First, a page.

Second blog entry, written during my Supported Residency at the Bogong Centre For Sound Culture (original):
Last night, I was treated to some thunder and lightning courtesy of the mountain gods.
I remarked to myself how quickly and dramatically the weather changed. A few hours before, the sun was out in full blast and the sky was a gorgeous blue and now the sky was an angry grey, and rain danced over the rocks and trees. It was an unpredictable change.
Change. The concept of change has long vexed and fascinated humans. There have been whole books I daresay even whole belief systems centred on this very concept. This is because change can be so inexplicable and violent, to the point where it makes us question our identity and the point of our existence.
We like to think that we are the masters of our lives. When people talk about self-empowerment, one of the correlating themes is control. ‘Take control of your life!’ is a oft-spoken slogan.
The slogan is true, to an extent. We have control over some elements of our lives for instance, we have control over our responses to situations, and we have control over some of our choices. People who feel like they have no control over their lives tend to live chaotically because they are always reacting, and can’t move forward because of a constant siege mentality. You can’t build something if you are constantly fighting.
However, we don’t have full control over every aspect of our lives. We don’t have control over large-scale political and economic events, we don’t have control over the weather, we don’t have control over other people’s actions and responses. Hence why change can leave people shaken it sharply reminds us that life is not always in our control. We don’t always get to dictate the terms and conditions of our lives. How we approach change is very important. For some people, the instinct is to reject change. Change is dangerous because it upsets the familiar. The familiar is safe and predictable, because the parameters are clearly delineated.
The problem with the above mentality is that change happens regardless. Change is a neutral agent. It just is. It doesn’t care about how you feel, or whether you are ready or what your circumstances are at the moment. Change is life, because life is in constant flux, and events will keep moving – with or without you.
Therefore, it is better to adapt to change when it occurs. Change can result in positive outcomes, even though the immediate situation is difficult. Or, better yet when possible, become the agent of change. Initiate change, and change becomes your partner and friend.
Artists are especially sensitive to sudden changes. I often try to initiate change. I’m always on the lookout for new opportunities.
On a practice level, I constantly look for ways to improve my practice. New techniques and new perspectives can be gained from the most unexpected places. It could be a chance remark, it could be from viewing other artist’s works, it could be from reading articles and books. It could be the way light shimmers on the water, it could be the way a tree has grown. It could be from the shape of a boulder.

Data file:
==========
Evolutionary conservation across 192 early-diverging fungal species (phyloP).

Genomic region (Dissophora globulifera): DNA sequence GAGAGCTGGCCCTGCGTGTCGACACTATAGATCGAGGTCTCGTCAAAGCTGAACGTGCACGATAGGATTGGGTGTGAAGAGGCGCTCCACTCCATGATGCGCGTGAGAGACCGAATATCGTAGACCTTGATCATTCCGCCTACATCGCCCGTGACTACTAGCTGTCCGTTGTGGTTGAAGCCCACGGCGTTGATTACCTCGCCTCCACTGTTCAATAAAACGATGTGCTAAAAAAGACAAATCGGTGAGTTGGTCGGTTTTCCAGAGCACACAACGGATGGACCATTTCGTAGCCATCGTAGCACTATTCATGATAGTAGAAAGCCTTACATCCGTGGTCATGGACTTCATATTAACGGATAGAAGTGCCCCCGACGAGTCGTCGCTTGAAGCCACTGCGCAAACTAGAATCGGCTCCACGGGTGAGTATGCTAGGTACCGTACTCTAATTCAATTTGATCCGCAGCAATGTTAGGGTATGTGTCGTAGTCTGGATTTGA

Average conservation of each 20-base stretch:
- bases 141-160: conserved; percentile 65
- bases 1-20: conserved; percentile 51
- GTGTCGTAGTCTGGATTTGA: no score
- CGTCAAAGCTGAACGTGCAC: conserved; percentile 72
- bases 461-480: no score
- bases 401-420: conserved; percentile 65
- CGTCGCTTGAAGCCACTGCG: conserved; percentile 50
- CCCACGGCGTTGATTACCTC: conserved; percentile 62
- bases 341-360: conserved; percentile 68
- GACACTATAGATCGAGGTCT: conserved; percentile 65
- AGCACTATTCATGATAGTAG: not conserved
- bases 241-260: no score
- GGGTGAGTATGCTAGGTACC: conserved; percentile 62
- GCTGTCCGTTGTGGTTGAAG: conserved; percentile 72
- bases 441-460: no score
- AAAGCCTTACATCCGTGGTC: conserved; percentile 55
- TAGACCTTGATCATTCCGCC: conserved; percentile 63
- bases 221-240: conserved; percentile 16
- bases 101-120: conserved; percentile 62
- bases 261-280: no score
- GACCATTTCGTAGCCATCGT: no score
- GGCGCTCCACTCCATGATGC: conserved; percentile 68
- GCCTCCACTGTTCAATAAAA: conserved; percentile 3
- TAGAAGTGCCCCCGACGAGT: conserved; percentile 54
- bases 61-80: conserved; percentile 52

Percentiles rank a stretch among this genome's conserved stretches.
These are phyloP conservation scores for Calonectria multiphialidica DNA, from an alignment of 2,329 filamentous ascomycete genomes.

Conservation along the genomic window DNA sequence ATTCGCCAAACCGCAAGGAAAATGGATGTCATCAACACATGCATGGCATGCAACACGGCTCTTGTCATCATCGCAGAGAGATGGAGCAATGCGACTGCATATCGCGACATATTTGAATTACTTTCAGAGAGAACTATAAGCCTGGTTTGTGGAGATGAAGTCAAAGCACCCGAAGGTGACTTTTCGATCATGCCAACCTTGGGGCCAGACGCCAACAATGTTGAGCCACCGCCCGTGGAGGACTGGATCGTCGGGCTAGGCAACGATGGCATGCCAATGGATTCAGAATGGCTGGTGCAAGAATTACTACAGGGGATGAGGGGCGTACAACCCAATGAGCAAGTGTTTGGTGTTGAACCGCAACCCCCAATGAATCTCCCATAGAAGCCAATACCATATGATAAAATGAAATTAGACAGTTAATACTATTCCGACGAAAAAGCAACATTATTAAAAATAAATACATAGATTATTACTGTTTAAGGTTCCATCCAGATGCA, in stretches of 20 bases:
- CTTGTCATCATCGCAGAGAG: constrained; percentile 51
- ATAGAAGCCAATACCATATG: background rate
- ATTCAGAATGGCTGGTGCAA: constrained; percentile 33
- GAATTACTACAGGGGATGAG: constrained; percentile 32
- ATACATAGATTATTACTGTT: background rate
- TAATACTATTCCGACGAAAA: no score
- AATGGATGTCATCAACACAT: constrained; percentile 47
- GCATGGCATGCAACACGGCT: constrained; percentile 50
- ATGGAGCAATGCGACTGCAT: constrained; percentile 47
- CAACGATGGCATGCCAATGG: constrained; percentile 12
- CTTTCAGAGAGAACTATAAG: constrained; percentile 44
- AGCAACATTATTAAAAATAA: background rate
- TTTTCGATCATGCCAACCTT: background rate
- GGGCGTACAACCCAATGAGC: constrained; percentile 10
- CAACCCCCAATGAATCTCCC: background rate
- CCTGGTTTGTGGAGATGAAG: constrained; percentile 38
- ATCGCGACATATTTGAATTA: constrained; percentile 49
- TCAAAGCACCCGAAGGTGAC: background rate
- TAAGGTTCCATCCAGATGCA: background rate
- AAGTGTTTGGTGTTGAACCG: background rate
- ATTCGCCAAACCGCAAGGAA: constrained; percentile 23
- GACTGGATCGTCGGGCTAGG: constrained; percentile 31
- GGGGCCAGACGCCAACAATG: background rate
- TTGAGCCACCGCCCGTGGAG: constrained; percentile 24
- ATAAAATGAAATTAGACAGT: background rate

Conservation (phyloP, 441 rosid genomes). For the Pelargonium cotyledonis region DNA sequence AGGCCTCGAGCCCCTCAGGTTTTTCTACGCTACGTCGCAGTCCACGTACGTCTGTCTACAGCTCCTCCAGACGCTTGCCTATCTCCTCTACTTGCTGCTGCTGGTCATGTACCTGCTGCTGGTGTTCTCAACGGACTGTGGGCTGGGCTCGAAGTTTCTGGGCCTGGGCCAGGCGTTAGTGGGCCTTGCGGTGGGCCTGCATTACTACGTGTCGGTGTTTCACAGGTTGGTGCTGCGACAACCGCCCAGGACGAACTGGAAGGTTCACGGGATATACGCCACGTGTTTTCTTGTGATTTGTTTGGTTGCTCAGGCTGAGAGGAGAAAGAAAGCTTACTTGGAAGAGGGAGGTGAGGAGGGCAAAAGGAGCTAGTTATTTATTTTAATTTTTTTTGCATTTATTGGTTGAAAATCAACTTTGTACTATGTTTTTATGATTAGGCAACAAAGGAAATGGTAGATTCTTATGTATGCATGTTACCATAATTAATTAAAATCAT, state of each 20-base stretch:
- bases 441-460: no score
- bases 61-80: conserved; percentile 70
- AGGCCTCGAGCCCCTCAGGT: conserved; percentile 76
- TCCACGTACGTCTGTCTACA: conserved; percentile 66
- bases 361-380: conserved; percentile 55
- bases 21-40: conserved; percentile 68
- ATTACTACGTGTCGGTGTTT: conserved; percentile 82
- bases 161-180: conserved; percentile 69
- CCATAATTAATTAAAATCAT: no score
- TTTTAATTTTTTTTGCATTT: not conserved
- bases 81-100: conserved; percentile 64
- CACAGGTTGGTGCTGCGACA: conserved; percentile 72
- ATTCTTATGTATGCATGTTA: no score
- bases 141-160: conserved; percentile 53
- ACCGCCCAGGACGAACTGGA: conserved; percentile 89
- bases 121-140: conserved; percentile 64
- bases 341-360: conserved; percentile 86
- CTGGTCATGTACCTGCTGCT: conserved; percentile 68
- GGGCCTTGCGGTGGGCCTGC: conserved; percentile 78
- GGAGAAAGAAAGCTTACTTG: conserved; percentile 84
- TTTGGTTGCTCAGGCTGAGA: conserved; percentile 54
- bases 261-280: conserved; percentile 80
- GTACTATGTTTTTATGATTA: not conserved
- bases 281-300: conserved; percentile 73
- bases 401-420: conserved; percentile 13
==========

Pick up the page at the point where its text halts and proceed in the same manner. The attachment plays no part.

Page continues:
In my first blog, I mentioned that my practice has changed drastically over the past 13 months. A lot of this change was self-initiated, because I wanted to find methods of articulating my concepts.
The first two years of my practice was strictly in photography, where I explored the use of light and landscapes. That in itself was a change, because I was transitioning away from being a live music photographer. Towards the second year of my practice, I began to find straight photography restrictive I wanted something more interactive.
Thus began my major change in artistic direction.Was it easy? No I remember hitting many dead ends. Or not quite knowing where to search for information. I remember it being frightening at some points, because I was entering territory that no-one in my immediate circle understood. I was moving rapidly towards the digital; they were happily ensconced in the analogue. Dialogue was difficult because essentially we were speaking in different languages.
One thing I quickly learnt about change it is isolating. By moving away from the familiar, the familiar paradoxically becomes alien.
Another thing I learnt about change the painfulness that is uncertainty. Questions kept dancing in my head. Is my practice evolving enough to meet my needs? Am I going too far and getting lost in the esoteric world of coding and programming? Am I good enough to do what I want?
Then I remembered some great advice I received from Richard Goodwin: Put everything you have into your art.
So I did, and here I am.
After a week at Bogong, I feel my practice changing yet again. Subtle, but the change is there. I had wanted to incorporate more field recordings into my work, and I’ve had lots of opportunities this week to give my Zoom H1 a good workout. I’ve found myself moving more towards video installation work.
Sometimes change simply comes from being.